Guide to Cahors in the Lot Valley of France

Cahors in the Lot Valley
Cahors in the Lot Valley. Getty/

Tucked into a rounded nook of the Lot River, Cahors is a lovely medieval city almost entirely surrounded by water. At the heart of wine country, the city’s most memorable landmark is the Valentré bridge, the nearby ramparts, and the cathedral.

The city’s main thoroughfare, Boulevard Léon Gambetta, is pleasant for a stroll, as is the medieval neighborhood just to the east of the road. 

Cahors makes a great stop if you're on a barge cruise on the route through Gascony.

Cahors and a Deal With the Devil

It took seven decades in the 1300s to build Valentré bridge. Legend has it that the builder made a pact with the devil to help in the completion of the bridge.

At the end of the work, the builder tried to go back on the pact by refusing to place the last stone onto the bridge. In the 1800s, during a restoration of the bridge, a carving of a devil was added to the top of one of the three towers.

The bridge is dramatic with its three massive towers which had portcullises and gates to close against the enemy. 

Cahors History and Geography

Cahors experienced its heyday in the 13th century, when Lombard bankers and international tradesman descended on the town, transforming it into a center of Europe’s financial activity. Pope John XXII was born here, and he founded the now-defunct University of Cahors in the 1500s.

The city’s ramparts were beefed up in the mid-1300s, and the city’s most famous landmark—the Valentré Bridge—was built.

Cahors was one of the stops of the famous pilgrim walking routes to St James in Spain

During the 19th century, many of the city’s key structures were built, including the town hall, theatre, courts, and library. The main thoroughfare, boulevard Gambetta, evolved into a bustling street with the city’s twice-weekly market.

Interesting Cahors trivia: Although you will find a boulevard Gambetta in almost every French city, Cahors has the best claim to use the name. Popular French leader Léon Gambetta (1838-1882) was born here. You can find a statue of Gambetta at Place François Mitterrand.

Getting to Cahors

The nearest major airports are in Toulouse and Rodez, both of which have rail connections to Cahors. Alternately, you can fly into Paris and take the train (five hours by day, seven hours overnight) to Cahors.

The French rail system visits some of the larger villages. A rental car is the best bet to explore this area. Even if you just plan to stay in Cahors the whole time, you may want to rent a car for a day to visit area vineyards.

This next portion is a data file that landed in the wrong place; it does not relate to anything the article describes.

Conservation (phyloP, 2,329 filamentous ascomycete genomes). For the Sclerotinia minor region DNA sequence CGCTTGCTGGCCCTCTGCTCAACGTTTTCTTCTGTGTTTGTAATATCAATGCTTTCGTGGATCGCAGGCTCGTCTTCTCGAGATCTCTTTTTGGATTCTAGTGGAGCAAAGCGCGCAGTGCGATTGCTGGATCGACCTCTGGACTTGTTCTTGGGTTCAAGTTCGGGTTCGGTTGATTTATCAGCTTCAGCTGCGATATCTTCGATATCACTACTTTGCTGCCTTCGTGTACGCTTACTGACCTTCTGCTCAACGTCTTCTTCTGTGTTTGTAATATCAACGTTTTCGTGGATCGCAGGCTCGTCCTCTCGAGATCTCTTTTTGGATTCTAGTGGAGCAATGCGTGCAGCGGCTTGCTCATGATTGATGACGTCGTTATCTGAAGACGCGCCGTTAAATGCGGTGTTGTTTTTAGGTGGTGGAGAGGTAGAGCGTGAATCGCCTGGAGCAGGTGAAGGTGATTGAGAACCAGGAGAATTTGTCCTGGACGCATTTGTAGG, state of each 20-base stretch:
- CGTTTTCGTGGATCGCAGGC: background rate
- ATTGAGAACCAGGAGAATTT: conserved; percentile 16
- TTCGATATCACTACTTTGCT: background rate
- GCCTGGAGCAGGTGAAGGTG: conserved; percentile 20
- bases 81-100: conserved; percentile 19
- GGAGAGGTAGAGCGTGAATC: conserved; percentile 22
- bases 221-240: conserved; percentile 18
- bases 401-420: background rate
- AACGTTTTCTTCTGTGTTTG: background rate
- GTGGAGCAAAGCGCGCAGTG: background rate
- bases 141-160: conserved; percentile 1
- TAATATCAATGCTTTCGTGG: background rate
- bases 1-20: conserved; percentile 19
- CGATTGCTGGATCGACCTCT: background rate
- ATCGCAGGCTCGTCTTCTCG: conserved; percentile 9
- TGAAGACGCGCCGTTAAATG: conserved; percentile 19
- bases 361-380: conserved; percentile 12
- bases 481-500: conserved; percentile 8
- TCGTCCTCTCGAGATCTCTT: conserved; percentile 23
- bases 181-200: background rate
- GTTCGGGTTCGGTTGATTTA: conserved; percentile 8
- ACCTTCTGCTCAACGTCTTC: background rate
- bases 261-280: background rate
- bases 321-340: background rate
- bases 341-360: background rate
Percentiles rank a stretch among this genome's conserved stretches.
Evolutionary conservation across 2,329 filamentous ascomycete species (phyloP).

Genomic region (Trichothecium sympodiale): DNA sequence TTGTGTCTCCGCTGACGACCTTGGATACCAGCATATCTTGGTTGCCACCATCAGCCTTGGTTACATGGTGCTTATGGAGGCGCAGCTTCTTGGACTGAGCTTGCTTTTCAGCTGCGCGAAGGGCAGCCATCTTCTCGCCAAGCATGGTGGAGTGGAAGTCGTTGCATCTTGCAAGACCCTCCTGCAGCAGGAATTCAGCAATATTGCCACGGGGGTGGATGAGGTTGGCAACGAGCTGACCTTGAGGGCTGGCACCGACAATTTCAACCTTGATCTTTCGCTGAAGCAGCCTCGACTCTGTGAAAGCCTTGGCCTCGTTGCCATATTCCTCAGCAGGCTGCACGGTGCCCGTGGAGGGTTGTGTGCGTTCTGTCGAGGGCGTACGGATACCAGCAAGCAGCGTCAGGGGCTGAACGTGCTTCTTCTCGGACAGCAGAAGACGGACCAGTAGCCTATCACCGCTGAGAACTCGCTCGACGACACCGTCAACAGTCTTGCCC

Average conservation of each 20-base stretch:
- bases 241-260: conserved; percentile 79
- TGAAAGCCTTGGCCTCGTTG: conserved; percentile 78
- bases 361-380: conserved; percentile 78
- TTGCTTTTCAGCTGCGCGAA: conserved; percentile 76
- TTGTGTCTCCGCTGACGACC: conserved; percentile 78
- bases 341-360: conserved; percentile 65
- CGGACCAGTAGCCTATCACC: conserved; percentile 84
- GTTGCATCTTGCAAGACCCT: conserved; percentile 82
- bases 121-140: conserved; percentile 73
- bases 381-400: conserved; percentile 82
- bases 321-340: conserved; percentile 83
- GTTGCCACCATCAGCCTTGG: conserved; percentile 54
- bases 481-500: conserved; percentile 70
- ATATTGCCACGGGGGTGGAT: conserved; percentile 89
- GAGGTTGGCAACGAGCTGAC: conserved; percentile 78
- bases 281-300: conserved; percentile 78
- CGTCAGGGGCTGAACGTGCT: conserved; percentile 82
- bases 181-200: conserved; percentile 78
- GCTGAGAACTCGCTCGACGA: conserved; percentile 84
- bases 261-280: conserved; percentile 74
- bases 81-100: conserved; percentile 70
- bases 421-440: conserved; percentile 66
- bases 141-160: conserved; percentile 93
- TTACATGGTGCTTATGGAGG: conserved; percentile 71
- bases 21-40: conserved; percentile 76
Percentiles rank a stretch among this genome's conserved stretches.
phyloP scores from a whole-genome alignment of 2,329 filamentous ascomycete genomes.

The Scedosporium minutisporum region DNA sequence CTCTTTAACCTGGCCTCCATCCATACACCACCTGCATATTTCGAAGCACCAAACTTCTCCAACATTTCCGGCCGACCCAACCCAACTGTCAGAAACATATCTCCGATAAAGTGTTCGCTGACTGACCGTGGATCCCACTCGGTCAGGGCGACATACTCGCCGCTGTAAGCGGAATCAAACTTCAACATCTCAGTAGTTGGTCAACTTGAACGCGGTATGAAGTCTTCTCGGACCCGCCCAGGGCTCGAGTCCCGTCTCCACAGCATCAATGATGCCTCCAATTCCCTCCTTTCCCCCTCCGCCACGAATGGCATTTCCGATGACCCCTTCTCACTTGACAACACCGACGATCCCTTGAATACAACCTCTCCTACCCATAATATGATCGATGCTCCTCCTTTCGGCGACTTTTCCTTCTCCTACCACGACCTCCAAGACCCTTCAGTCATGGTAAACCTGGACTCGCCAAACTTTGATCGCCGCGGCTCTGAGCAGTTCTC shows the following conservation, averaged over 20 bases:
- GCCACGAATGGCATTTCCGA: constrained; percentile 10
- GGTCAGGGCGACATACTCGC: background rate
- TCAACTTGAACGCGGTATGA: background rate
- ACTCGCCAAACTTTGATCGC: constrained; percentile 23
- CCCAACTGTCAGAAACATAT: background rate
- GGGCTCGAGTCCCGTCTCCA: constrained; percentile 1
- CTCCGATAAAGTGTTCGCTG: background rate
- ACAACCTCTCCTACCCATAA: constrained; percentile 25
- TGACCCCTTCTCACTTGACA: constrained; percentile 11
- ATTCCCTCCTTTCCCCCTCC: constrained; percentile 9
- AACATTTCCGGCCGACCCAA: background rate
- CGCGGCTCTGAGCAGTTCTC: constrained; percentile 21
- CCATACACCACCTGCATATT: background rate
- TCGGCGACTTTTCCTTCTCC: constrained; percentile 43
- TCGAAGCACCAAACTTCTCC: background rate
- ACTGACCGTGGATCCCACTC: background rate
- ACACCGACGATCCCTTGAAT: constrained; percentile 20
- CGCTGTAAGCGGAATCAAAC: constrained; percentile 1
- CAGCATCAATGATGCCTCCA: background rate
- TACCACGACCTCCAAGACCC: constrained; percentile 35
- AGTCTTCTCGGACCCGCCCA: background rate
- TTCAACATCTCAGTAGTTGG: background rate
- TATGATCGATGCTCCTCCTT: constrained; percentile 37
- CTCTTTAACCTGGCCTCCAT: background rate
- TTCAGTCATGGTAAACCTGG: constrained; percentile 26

When visiting Cahors, it's best to park in the city center and walk to most attractions which are in a compact area fanning from the main street through town.

Sightseeing in Cahors

  • Top of the list has to be the city’s trademark image: the Valentré Bridge, located at the northwest corner of downtown. 
  • Shop for this region’s famous 'black diamond' in the area’s truffle markets. Limogne hosts a summer truffle market on Sundays at 10 am from mid-June to mid-August; the winter truffle market runs from the first Friday in December to March (every Friday from 10.30am), and Lalbenque’s market features truffles on Tuesday afternoons from early December to March. 
  • Wine aficionados should not miss a chance to visit a local museum devoted to wine and food of the region. La Chantrerie (35, rue de Chantrerie) has exhibits on methods used to develop the local wines. This is the place to discover the main dishes of Quercy cooking: foie gras, truffles, Cahors wine, walnuts, fruit, and Quercy lamb.
  • Saint-Etienne Cathedral (rue de Chantrerie) was consecrated in 1119 and is typical of the churches of this part of Périgord, with a nave with no aisles but with two big decorated domes to carry your eye upwards. Its most interesting relic, called the 'holy cap' or 'cap of Christ', was brought to Cahors by Bishop Géraud de Cardaillac from the Holy Land in the 12th century.  The cap is believed to have covered Christ’s head in his tomb. 
  • Musée Henri Martin (located at 792, rue Emile Zola) features the works of its namesake painter. The museum also features an exhibit on the city’s most famous son, Léon Gambetta. It is currently closed for renovation.

Where to Stay in Cahors

More Sightseeing in the Lot Valley

  • The Lot is famous for its various mills (moulins). Some of these, such as the 15th-century working watermill the Moulin de Seyrinac (located in Lunan), are open for tours. And try to get to the fortified water mill, the Moulin de Cougnaguet, a little further away
  • One of the major attractions of the Lot is the painted caves, providing a unique opportunity to see the artwork of early man. The Centre de Préhistoire de Pech Merle features wonderful paintings of horses, bison and mammoths and engravings dating back more than 20,000 years. There is a cap on the number of visitors at 700 daily, so it is important to call ahead for a reservation or book online (especially in the peak summer season).
  • The Grottes de Cougnac (located in Payrinac) also has fine drawings of deer, mammoths, human outlines, and symbols. It boasts the oldest figure drawings remaining open to the public.

Edited by Mary Anne Evans

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